The Atlantic has an on-line piece debating the virtues of the locavore movement. An economist named Pierre Desrochers is promoting his book titled The Locavore’s Dilemma: In Praise of the 10,000 Mile Diet. Not surprisingly, he received a warm welcome at The Cato Institute. Here’s an excerpt from the piece:

Desrochers’ environmental arguments are the most interesting. But he has equal faith that these same economies of scale deliver us safer food, food that’s engineered to be more nutritious, and a more secure global supply of it – all benefits that locavores threaten. He sums all of this up with a dramatic slide warning that locavorism will lead inevitably to higher costs and greater poverty, no environmental and social benefits, less food security and nutrition, and significant penalties for developing economies.

In the audience afterward, one man raises his hand and wants to know what concerned citizens can possibly do about all these urban chickens reintroducing disease into the city.

“In the end, I throw up my hands in despair,” Desrochers says. “In the end, someone will have to die.”

h/t Stewart Lundy

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Mark T. Mitchell
Mark T. Mitchell teaches political theory at Patrick Henry College in Purcellville, VA. He is the author Michael Polanyi: The Art of Knowing and The Politics of Gratitude: Scale, Place, and Community in a Global Age (Potomac Books, 2012). He is co-editor of another book titled, The Humane Vision of Wendell Berry. Currently he is writing a book on private property. In 2008-9, while on sabbatical at Princeton University, he and Jeremy Beer hatched a plan to start a website dedicated to political decentralism, economic localism, and cultural regionalism. A group of like-minded people quickly formed around these ideas, and in March 2009, FPR was launched. Although he was raised in Montana and still occasionally longs for the west, he lives in Virginia with his wife, three sons and one daughter where they are in the process of turning a few acres into a small farm. See books written by Mark Mitchell.


  1. There’s always someone who will argue for more Doritos. Heck, Dalton’s there at the checkout line with 10 boxes of mac n cheese. And nope, she’s not waving hello.
    I did look him up, and based upon the discussion and a cursory review of his website, what I am assuming to be his premise seems a bit of an aberration for him. It’s a curiosity for me. I’m not giving him due diligence, granted, but it’s Friday, and it’s been Biblically hot.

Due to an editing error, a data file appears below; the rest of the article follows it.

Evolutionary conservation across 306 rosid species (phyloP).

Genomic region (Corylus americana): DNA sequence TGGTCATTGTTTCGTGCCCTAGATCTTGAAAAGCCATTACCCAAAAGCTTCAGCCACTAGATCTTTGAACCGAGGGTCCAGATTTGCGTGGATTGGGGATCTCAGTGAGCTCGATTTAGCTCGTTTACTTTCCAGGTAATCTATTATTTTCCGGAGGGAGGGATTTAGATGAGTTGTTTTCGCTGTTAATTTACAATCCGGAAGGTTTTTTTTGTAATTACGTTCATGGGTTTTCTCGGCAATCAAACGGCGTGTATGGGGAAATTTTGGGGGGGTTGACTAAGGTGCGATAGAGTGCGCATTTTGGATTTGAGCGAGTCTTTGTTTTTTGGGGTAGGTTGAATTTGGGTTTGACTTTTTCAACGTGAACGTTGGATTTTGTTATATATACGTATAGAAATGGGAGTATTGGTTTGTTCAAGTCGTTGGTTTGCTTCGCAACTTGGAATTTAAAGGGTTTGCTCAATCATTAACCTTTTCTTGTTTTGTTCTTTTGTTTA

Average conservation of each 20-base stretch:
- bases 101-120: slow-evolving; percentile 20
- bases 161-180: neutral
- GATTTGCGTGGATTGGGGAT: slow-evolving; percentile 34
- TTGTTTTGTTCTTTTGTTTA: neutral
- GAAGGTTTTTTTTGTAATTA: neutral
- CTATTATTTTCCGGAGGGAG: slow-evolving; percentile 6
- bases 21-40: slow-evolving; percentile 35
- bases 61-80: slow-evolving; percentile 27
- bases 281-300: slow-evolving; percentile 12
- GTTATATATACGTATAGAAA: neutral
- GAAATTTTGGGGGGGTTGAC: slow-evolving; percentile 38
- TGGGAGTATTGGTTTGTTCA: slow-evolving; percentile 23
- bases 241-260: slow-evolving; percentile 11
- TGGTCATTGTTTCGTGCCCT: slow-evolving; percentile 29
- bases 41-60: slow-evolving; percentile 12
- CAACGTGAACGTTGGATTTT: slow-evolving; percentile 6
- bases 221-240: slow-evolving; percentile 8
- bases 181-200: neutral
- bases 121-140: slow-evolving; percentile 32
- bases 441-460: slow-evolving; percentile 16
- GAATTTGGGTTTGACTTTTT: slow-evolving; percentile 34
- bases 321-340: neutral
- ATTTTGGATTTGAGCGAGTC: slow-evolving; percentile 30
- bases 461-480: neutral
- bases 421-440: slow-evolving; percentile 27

2. Does site allow HTML tags? Just posted with various supporting links and seems the interwebs ate it.

  3. “More nutritious” — because the science of nutrition is totally settled and beyond dispute! Scientists in the field are currently looking for work because their job is done! Sure, industry was wrong about margarine (and some other things that seemed like a really good idea at the time), but now they’ve got it all worked out. Their profit motive would never compete with their concern for your well-being…

    And people are dying already, even in the US, by the way. They’re just not “consumers,” so perhaps they don’t count. Farm workers are expendable (between 10,000 and 20,000 incidents of pesticide poisoning annually in the US alone). Of course, if they’re migrant workers they’re really expendable because they’re just a product that supplies the US economy’s insatiable demand for cheap labor. The industrial system is certainly efficient at spreading E. coli O157:H7, but I wouldn’t consider that a positive trait, and the 2000+ humans infected every year might not think so either.

    Ultimately, Desrochers’ argument sounds quite contradictory: the industrial system is the most efficient way to supply the demand for food, and yet their remains considerable demand for foods made independently of the industrial system. If there is a market for products that the industrial system cannot supply, then it cannot be the case that production of said products is “inefficient,” particularly if said market is competitive. Therefore, while the two markets may appear superficially similar, Desrochers seems not to have considered the need to look beyond mere appearances.

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